By Elayna Matthews
The Oregon Legislature passed an historic bill on Tuesday, February 26, 2019 which is the first in the nation to impose mandatory state-wide rent control measures. The bill, Senate Bill 608, was signed into law by Governor Kate Brown on Thursday, February 28, 2019. In addition to the important rent control measures in the Bill, however, Senate Bill 608 also imposes significant limitations on a landlord’s ability to evict tenants. To avoid hefty fines and penalties for violating the new law, landlords and property managers across the state should take a close look at the Bill’s limitations on “no-cause” evictions.
Historically, landlords and tenants in Oregon were both able to terminate month-to-month residential leases simply by giving notice, no matter how long the tenant had been renting the same residence. Landlords did not need any particular reason to evict a tenant, and it was easier to evict a tenant without cause in many cases to avoid potential defenses to the eviction. Under Senate Bill 608, landlords are severely limited in their ability to evict tenants without cause. Senate Bill 608 imposes different rules for evicting tenants for no-cause depending on the length of the lease.
When can a landlord evict a tenant for no-cause? For month-to-month leases, which are fairly common residential leases, a landlord may still evict a tenant without cause, for any reason, at any time during the first year of occupancy. For fixed-term leases, which are also fairly common, the landlord may evict a tenant without cause, for any reason, at the end of the fixed-term lease, but only if the fixed-term lease is for a term of less than one year. If a fixed-term lease expires after one year, the lease automatically becomes a month-to-month lease unless the tenant and landlord enter into a new fixed-term lease. However, a landlord cannot evict a tenant for no-cause just because the lease term has expired when the initial lease term is over one-year long.
When can a landlord evict a tenant if the landlord is prohibited from evicting the tenant for no-cause? A landlord will need cause to evict any tenant who occupies a residence for more than one year, whether the tenant is under a month-to-month or fixed-term lease. If the landlord is prohibited from no-cause evictions, the landlord has two options for evicting tenants, subject to proper written notice of the eviction: (1) For “tenant cause”; or (2) For a “qualifying landlord reason for termination”. Tenant causes are all outlined in the statutes, and a landlord must follow particular procedures for terminating a tenant for cause depending on the cause. Some (but not all) of the causes include the following:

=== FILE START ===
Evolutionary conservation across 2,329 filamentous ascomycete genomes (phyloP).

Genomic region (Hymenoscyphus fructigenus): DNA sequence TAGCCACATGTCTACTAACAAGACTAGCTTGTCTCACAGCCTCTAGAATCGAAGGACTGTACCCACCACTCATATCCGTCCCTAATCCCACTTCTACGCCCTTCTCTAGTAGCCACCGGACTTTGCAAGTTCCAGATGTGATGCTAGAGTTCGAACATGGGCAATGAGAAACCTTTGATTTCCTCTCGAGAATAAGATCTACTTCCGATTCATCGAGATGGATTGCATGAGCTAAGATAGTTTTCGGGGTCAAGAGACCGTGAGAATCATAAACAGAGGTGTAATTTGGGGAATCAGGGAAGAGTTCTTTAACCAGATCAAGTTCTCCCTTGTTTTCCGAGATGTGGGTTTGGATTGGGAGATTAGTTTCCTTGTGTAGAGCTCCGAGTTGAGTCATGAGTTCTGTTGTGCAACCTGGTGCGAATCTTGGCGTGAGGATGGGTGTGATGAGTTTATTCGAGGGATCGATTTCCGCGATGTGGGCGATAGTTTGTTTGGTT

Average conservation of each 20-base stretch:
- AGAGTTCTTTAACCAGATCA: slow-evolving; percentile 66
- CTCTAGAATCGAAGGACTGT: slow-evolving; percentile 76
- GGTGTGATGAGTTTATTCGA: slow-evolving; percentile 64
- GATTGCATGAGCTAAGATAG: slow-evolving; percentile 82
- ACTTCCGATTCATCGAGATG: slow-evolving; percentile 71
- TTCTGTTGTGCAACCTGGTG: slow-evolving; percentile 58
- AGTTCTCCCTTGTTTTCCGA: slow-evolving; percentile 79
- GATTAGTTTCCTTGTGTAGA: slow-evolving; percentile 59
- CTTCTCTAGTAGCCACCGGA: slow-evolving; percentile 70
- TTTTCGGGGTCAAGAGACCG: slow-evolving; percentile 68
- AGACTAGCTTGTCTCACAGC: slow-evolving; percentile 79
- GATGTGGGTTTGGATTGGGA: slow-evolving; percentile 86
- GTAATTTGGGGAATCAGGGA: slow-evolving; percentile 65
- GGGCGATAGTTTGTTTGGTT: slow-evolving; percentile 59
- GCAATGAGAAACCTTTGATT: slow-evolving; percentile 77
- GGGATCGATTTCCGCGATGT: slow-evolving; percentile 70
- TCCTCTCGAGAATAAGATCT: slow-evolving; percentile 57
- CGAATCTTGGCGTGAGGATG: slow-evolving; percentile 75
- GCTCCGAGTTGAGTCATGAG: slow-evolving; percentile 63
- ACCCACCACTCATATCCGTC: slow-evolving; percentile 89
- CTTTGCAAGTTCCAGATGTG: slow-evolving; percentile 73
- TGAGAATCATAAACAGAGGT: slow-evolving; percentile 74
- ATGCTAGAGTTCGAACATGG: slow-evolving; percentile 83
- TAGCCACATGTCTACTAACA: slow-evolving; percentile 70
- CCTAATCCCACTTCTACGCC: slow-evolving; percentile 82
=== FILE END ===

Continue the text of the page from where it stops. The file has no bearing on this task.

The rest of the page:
- The tenant fails to pay rent;
- The tenant materially violates the rental agreement;
- The tenant or the tenant’s pet or guest inflicts substantial personal injury to another tenant or neighbor, or upon the leased premises, or threatens to do so;
- The tenant is involved in criminal acts or other acts that are “outrageous in the extreme”; or
- The leased residence is non-judicially foreclosed by a mortgage-holder’s trustee sale.
If the landlord does not have cause to evict the tenant, then the landlord must have a “qualifying landlord reason for termination.” In addition to notice, a landlord who evicts a tenant for a qualifying landlord reason for termination must also pay the tenant an amount equal to one month’s rent. The qualifying landlord reasons are:
- The landlord intends to demolish or convert the residence to non-residential use within a reasonable time;
- The landlord must repair or renovate the residence within a reasonable time and the residence is or will be during the renovations unfit or unsafe for occupancy;
- The landlord intends for an immediate family member to occupy the residence as a primary residence and the landlord does not own a comparable unit in the same building available for occupancy at the same time; or
- The landlord is under contract to sell the property.
Penalties for violating the law are substantial. The landlord is liable to the tenant for an amount equal to three months’ rent in addition to actual damages caused to the tenant as a result of the lease terminating. The tenant may also be able to defend against the landlord’s action for possession of the leased property.
The Bill was passed with an emergency clause, Senate Bill 608 is now in effect. The limitations on no-cause evictions now apply to fixed-term tenancies entered into or renewed after the law was signed, and apply to month-to-month leases existing after the 30th day of the Bill’s passage. If you have questions about your rights as a landlord to evict tenants, or have other questions about this article, please contact Elayna Z. Matthews.
The information in this article is not intended to provide legal advice. For a professional consultation, please contact Erich Paetsch at Saalfeld Griggs PC. 503.399.1070. firstname.lastname@example.org © 2019 Saalfeld Griggs PC